Few, if any people will have complete physical, mental and social wellbeing all the time. Trevor Smith, senior member of the Chartered Institute for the Management of Sport and Physical Activity, talks this week as the Covid restrictions are stepped up.
Well here we are again in a lockdown, albeit with local restrictions placed upon us. It is certainly upsetting, but we must remember that as much of an inconvenience these restrictions are, we all do need to take them seriously.
It is of paramount importance that we must stop the spread of the virus so that we can get on with our lives.
The restrictions are in place because the R number is now rising, and more people are becoming infected with the coronavirus. Therefore, I just wanted to revisit some advice mentioned in earlier articles. It is imperative, now more than ever that we boost our immune systems.
A healthy immune system along with following the social distancing rules and personal hygiene are still the best defence we have against this terrible virus.
We can all boost our immune system by being more physically active, having healthy relationships (even if you cannot physically socialise with people from outside of your bubble), eating a healthy, well balanced diet and keeping your mind active as well as your bodies.
My week has been one of recovery. I simply leaned forward in my local Costa and felt something really pull in my back. I do not usually suffer with back problems, but the following two days were among the most excruciating I’ve ever had.
Happy to report there is no disc problem but more likely bad posture from my makeshift office space combined with some tension and anxiety. I need to take my own advice and do more physical activity in the workplace, even a regular stretch routine would have helped considerably.
As the weather is changing, leading to more rainy days and colder, darker mornings, it can become easy to fall back into old habits of staying in the warm house and watching TV or using other devices.
It is important to continue with the momentum that you have begun with the change in diet and the increase of physical activity. Do not forget it is not the weather, it is how you dress for it.
It will soon be time for all us Northerners to get the “big coat” out of the cupboard, wrap up warm and get out and about.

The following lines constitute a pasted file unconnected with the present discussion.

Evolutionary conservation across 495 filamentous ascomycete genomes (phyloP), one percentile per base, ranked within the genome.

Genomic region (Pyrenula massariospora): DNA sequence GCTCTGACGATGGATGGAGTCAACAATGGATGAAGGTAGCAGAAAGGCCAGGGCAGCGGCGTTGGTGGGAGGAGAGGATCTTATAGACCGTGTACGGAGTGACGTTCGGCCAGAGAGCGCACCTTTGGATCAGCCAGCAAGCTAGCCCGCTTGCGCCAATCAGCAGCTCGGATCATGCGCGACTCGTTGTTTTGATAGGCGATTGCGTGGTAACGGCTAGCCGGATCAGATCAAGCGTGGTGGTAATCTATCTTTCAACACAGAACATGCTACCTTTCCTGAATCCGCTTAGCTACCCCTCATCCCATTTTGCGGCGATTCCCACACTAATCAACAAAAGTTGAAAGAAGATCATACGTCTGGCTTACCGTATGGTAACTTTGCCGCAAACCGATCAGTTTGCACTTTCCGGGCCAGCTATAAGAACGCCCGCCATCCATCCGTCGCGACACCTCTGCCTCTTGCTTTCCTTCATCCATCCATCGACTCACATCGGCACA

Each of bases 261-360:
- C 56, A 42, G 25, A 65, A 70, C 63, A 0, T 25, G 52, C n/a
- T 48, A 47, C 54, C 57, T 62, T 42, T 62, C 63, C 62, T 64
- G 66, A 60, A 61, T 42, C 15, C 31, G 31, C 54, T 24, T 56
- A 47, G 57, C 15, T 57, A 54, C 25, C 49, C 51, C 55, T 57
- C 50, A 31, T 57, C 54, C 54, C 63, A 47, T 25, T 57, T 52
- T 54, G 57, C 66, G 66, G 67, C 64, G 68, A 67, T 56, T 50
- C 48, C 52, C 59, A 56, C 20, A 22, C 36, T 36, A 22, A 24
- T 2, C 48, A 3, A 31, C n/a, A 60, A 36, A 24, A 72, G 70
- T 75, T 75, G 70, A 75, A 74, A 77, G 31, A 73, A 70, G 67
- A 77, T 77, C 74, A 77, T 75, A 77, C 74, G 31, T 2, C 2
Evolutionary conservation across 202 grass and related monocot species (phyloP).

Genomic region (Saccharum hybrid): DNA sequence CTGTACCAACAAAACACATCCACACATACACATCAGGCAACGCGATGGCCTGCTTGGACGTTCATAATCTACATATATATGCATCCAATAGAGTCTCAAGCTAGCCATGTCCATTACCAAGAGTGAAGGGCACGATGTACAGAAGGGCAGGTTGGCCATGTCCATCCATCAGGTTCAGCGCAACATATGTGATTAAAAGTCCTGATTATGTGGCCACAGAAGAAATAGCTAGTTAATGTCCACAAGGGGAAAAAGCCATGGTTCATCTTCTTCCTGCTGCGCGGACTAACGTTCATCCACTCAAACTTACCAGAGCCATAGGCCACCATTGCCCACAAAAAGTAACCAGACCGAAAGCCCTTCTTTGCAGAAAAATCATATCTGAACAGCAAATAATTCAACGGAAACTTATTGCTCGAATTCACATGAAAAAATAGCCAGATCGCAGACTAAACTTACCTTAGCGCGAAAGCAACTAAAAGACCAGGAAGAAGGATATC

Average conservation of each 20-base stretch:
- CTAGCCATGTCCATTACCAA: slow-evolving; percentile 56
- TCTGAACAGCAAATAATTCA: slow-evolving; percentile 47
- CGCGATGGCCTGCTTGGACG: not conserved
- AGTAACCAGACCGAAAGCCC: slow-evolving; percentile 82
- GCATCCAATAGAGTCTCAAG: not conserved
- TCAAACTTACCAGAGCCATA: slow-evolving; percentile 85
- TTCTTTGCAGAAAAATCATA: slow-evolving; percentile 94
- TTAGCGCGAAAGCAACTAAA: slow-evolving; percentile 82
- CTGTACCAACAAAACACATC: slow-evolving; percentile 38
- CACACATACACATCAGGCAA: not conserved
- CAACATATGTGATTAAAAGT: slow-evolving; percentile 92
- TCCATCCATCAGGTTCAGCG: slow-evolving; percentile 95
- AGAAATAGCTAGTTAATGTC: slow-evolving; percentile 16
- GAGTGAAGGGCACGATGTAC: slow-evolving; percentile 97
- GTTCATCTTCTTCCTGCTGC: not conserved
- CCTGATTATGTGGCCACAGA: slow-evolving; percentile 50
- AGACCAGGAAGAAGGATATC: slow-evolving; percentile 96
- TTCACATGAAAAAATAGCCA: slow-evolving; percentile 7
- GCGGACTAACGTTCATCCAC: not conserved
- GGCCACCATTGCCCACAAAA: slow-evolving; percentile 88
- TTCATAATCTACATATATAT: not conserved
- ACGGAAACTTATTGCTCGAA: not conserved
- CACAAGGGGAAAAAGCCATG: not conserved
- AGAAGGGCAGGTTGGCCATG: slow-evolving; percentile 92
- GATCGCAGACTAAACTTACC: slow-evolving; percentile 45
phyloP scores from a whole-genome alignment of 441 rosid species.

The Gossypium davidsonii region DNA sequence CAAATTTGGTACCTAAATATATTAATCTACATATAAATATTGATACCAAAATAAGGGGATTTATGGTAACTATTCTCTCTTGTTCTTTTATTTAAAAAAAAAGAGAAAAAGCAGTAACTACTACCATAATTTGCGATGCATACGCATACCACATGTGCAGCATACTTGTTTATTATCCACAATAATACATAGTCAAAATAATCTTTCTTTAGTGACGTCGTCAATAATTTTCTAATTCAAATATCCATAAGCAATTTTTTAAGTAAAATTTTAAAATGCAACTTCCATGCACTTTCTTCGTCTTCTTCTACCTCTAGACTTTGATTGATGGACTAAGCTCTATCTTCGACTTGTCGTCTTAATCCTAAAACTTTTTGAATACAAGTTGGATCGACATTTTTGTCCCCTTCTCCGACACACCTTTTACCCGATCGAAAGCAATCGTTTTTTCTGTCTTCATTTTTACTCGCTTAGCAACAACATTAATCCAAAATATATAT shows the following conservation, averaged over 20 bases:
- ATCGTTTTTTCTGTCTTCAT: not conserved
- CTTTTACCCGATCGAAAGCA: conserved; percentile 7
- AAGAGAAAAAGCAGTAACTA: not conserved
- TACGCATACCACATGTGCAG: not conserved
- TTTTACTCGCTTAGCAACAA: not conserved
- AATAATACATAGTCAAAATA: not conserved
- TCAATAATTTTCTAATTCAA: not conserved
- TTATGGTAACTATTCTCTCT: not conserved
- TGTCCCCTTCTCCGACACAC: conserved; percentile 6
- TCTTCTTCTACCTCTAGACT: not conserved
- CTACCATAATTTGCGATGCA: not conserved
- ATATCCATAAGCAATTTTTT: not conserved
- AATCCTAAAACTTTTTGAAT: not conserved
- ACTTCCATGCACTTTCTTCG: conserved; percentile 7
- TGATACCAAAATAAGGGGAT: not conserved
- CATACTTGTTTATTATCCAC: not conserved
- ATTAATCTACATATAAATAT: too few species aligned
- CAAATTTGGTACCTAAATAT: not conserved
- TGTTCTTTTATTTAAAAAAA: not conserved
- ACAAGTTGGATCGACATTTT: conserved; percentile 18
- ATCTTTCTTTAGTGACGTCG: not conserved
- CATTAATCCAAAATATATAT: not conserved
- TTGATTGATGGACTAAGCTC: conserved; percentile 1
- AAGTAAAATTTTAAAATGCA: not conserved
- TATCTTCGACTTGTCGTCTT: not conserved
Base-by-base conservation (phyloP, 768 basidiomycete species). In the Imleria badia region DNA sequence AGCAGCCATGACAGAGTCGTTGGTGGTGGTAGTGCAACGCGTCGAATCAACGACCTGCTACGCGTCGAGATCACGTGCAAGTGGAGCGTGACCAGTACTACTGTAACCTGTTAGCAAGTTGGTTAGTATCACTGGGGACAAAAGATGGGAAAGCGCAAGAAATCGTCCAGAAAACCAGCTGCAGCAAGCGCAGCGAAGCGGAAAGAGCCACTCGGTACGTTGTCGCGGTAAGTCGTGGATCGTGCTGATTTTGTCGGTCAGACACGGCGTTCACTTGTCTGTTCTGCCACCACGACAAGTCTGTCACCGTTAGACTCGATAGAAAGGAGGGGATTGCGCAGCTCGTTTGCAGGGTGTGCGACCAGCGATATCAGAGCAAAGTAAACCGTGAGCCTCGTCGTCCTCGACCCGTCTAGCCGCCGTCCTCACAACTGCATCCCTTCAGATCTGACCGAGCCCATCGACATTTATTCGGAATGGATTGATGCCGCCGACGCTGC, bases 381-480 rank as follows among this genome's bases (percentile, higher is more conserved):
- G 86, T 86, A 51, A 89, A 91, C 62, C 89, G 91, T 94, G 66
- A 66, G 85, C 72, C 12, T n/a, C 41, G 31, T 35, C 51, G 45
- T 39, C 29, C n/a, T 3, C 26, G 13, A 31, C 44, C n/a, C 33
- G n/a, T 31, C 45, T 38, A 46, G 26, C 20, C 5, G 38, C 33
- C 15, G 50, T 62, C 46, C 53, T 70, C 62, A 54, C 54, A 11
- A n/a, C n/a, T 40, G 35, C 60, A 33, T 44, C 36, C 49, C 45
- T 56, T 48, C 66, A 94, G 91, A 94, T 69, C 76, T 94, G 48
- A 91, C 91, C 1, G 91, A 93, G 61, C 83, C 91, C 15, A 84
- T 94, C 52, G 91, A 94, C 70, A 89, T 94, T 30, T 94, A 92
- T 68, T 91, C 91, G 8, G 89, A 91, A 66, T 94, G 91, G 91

The areas in the North-East are certainly beautiful in the summer, but they are also stunning in the Autumn. Get yourself out with the family, kicking up the leaves, have a game of conkers and get some exercise as well.
I’ve recently been given a quirky book entitled ‘101 ways to have fun with a tennis ball’.
One idea for our next family game in the not too distant future, will be who can hit the ball into the coloured hoops, most points wins. It just shows that the physical activity really does not have to be too complicated to gain a benefit.
It is also that time when the Christmas chocolates and treats are slowly starting to find their way on to the supermarket shelves? I am all partial to a lovely slice of Christmas cake. I must admit that when I saw it in the shop yesterday it took a lot of will power to just walk past.
The problem is, I would not be able to buy the cake, put it in the cupboard and wait until Christmas. If I buy one now, I will probably be eating Christmas cake every week from now until January, so I don’t think that is advisable. Now that autumn has arrived there are more root vegetables in season. Perfect for soups, stews and casseroles.
Try a lovely pumpkin and potato soup or chicken and leek casserole. It will warm you up on the inside and is a tasty way to get some of your five fruits and vegetables a day.
There are several healthy and easy recipes on the Easy Meals app for example, slow cooked lamb and leek bake or a classic cottage pie. Root vegetables are a great source of carbohydrates, which should make up 50 per cent of our nutrient intake, plus fibre, antioxidants, anti-inflammatory vitamins, minerals and nutrients.
Have a great week.
- If you would like further information on activities, events, projects, research, as well as resources for schools, follow me on Twitter @TSmith_PE or you can contact me at firstname.lastname@example.org